Those excited by the agreed-upon permanent closure of the Exide battery recycling plant in Vernon will have to settle in for a long wait — years — before all of the lead and arsenic contamination is stripped from the site.
Before cleanup can begin, officials with the Department of Toxic Substances Control say that a bankruptcy court will have to approve the terms of the agreement that Exide made with the Department of Justice earlier this week.
Barbara Lee, director of the DTSC, said that she expects the court to approve the agreement on March 27.
Lee said that if that occurs, she expects the first phase of cleanup to begin in October. The first phase is the complete removal of structures from the property, a process that is expected to take nearly two years.
The extent of the contamination on the site needs to be characterized before demolition work can begin.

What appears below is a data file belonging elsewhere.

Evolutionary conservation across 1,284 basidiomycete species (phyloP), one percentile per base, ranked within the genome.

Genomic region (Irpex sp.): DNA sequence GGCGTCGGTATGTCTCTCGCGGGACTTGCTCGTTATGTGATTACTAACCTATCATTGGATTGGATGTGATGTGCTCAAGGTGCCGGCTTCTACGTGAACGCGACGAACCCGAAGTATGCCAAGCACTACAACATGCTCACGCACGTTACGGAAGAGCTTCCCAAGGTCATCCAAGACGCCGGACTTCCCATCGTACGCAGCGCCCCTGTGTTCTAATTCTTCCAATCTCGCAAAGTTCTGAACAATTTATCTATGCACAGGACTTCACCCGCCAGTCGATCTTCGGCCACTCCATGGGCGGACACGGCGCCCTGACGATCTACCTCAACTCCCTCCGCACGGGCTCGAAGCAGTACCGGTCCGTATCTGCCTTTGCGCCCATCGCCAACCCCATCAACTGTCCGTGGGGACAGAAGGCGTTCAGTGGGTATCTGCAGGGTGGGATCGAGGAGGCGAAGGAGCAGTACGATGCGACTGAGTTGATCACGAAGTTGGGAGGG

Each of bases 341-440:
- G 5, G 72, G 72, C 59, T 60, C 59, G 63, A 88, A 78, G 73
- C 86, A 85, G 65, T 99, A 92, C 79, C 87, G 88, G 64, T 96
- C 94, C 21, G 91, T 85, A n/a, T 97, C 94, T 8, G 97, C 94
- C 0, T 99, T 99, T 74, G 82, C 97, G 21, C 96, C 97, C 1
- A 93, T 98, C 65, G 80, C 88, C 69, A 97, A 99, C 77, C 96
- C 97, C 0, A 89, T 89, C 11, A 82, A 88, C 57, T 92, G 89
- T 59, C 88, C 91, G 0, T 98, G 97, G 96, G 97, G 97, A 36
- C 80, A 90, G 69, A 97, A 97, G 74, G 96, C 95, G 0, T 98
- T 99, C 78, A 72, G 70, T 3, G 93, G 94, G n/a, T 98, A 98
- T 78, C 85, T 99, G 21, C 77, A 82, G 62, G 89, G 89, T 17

“They’re still working on the plans to begin that work, and we need to have all of those in place, primarily to make sure that it’s done properly and that there aren’t any exposures to the community resulting from that work,” Lee said.
The second phase — decontamination of the site — will take several years to complete.
Lee said that she is satisfied with the way the DTSC has handled the Exide case under her tenure.
“We worked really hard to ensure that one, the facility is closing; two, the site is being cleaned up; three, the residences are being cleaned up, and the community is being protected; and four, Exide is paying for it,” Lee said.
Cleanup of the neighboring residences is progressing, said Elise Rothschild, deputy director of the hazardous waste management program at the DTSC.
- Of the 216 residences in the affected area, 58 have been sampled for contamination and nearly 40 have been cleaned
- Rothschild said that on average, cleanup of a residence takes about a week and costs roughly $45,000
- Exide has already spent roughly $700,000 on residential cleanup
Lee said that the DTSC is scheduling a community meeting in April to provide more information about the closure and cleanup.